The California man accused of killing three men in a random shooting spree in Fresno on Tuesday is a hate-filled racist who'd planned "to kill as many white males as possible," the police chief said Wednesday.
Kori Ali Muhammad, 39, surrendered to police Tuesday after having fired 17 shots in less than a minute at four locations in an area near Fresno's office of Catholic Charities, police said.
The victims were identified Wednesday as Zackary David Randalls, 34, of Clovis, and Mark James Gassett, 37, and David Martin Jackson, 58, both of Fresno.
Muhammad is black, and all of Tuesday's victims were white. Social media accounts linked to Muhammad expressed anti-white and anti-government sentiments, Police Chief Jerry Dyer said, and he has advocated creation of a separate country for all of the United States' non-white residents.
"Kori Muhammad is not a terrorist," Dyer said. "But he is a racist, and he is filled with hate."
Before Tuesday's events, Muhammad was already being sought in connection with the shooting death last week of Carl Williams, 25, a security guard at a Motel 6. Dyer said Muhammad confessed to having shot Williams "because he felt that Williams had disrespected him."
Muhammad has been charged with murder in that shooting, Dyer said, and he will likely face three more murder charges because of Tuesday's shootings.
Dyer confirmed that Muhammad yelled "Allahu Akbar" ("God is great" in Arabic) as he was being loaded into a police car Tuesday, but he said the suspect told investigators that he hadn't attended a mosque in at least 25 years and was a practitioner of voodoo who prays to seven gods, primarily Aguna.
Aguna is a name attached to practices or gods in a number of religions, but she is most prominently the supreme goddess of the minority aboriginal animist community in the Solomon Islands.
Dyer said Wednesday that after the motel shooting last Thursday, Muhammad hid out in a ravine "practicing 'voodoo rituals.'"
Wearing amulets and charms to protect himself from evil, Muhammad went to a Starbucks, where he was able to get Wi-Fi, and he quickly learned that he had been identified as the suspect in Williams' death, Dyer said.
Determined not to die for having killed a security guard, Muhammad decided that he would "go out" by killing "as many white males as possible" using a .357 Magnum revolver he called "the Black Python," Dyer said he told investigators.
In Muhammad's view, "white people were responsible for keeping the black people down," said Dyer, who described Muhammad as "callous and laughing" throughout the interview.
Muhammad took investigators to the shooting scenes and gave accounts "very consistent" with evidence authorities had gathered, Dyer said. Based on the evidence and Muhammad's statements, Dyer gave this account of the shootings:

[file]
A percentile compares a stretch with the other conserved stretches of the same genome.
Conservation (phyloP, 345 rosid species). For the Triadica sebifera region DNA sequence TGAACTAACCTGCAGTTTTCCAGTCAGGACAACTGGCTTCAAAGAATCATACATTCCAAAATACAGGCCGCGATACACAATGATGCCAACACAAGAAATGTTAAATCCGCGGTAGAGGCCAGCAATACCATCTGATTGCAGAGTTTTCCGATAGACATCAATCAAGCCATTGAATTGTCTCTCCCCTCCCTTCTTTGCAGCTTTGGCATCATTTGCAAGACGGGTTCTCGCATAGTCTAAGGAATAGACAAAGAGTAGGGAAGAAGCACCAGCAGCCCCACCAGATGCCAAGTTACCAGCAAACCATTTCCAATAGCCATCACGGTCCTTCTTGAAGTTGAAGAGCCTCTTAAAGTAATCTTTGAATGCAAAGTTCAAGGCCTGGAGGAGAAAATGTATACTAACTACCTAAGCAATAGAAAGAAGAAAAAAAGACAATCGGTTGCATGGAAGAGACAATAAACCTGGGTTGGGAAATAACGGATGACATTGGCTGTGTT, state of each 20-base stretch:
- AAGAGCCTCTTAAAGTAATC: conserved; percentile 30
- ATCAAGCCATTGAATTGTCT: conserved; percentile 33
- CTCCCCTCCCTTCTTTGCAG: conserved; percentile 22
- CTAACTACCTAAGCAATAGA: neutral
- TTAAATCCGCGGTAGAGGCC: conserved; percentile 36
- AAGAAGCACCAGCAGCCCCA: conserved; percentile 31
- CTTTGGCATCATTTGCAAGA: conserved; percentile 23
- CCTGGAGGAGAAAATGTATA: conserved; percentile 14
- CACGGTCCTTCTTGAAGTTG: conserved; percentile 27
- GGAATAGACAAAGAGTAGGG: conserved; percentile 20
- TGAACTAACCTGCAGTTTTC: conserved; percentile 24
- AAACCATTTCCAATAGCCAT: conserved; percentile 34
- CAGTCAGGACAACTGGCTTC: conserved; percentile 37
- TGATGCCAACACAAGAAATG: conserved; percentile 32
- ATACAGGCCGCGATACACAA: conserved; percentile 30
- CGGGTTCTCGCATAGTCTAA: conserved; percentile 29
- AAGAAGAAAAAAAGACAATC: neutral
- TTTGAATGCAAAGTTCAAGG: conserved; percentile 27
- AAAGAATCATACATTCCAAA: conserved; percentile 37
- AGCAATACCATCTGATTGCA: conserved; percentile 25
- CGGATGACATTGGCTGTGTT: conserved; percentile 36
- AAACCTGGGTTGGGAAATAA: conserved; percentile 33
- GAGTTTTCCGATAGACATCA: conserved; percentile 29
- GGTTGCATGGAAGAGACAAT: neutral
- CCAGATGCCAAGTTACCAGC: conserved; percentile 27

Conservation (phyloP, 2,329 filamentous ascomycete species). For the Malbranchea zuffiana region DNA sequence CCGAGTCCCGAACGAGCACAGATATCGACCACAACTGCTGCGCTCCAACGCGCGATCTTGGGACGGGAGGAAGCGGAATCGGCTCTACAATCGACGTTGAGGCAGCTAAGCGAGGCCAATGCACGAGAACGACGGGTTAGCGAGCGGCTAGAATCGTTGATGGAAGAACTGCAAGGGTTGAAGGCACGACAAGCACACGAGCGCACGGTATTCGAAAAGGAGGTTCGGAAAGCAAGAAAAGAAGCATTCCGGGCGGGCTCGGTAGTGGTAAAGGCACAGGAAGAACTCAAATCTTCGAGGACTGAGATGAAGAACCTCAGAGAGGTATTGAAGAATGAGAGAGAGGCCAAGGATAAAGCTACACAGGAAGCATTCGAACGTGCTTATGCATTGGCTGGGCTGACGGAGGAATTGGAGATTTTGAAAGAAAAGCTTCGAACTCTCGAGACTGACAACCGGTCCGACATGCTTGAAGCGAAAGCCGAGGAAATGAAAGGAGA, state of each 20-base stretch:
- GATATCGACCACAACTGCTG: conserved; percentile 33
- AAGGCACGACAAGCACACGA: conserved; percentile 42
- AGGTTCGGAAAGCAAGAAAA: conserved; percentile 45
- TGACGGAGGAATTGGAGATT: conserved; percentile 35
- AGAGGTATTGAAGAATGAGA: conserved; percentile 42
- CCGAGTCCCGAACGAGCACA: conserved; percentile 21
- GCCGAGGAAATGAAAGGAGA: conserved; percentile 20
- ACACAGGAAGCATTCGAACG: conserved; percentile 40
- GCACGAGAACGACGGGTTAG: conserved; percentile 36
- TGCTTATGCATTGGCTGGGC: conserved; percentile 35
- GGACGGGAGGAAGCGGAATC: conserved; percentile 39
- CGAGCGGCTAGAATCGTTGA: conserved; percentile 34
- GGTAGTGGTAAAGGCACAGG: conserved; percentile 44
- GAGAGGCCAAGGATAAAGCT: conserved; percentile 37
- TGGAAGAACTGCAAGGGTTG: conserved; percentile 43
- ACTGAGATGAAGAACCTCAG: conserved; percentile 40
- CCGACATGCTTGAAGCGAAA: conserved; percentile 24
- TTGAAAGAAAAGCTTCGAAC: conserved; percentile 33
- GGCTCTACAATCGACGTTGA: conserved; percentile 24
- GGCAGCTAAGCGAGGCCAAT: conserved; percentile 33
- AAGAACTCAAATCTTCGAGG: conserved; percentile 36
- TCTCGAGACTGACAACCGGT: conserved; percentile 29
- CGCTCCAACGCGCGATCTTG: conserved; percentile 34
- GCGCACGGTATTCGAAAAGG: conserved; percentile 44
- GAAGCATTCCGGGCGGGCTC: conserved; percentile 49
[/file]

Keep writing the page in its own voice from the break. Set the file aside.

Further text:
- Having learned that he was sought in Williams' death, Muhammad began roaming the area looking for white men to shoot. When he came upon a Pacific Gas and Electric Co. utility truck, he passed over the Hispanic driver and targeted Randalls, who was in the passenger seat.
- Muhammad walked a couple of blocks and came upon a white man whose identity hasn't been made public. He fired two rounds and saw the man fall to the ground. The man wasn't hit.
- Muhammad than fired one round at a passing car and began walking toward it. But when he saw that its occupants were two Hispanic women, broke off the attack, choosing instead to open fire on Gassett, whom he struck in the chest. Muhammad then stood over Gassett and fired two more rounds into him.
- Reloading as he went, Muhammad walked toward a bus stop near Catholic Charities, where three men saw him and began to run away. Muhammad picked out Jackson to follow because he was older and "appeared to be heavier," Dyer said Muhammad told investigators.
- Muhammad shot Jackson twice and ran off, ditching his gun, which still hasn't been recovered, Dyer said. He urged whoever had found it turn to turn it in to police as soon as possible.
Like Dyer, a former friend described Muhammad as intense and unnerving.
"I unfriended him about two years ago on Facebook," Jojo Romelo, who met Muhammad in 2014 at a nonprofit public access TV studio in downtown, told NBC station KSEE.
Muhammad seemed focused on his own anger and intent on pushing others away, Romelo said.
"I didn't like the way he was going," he said.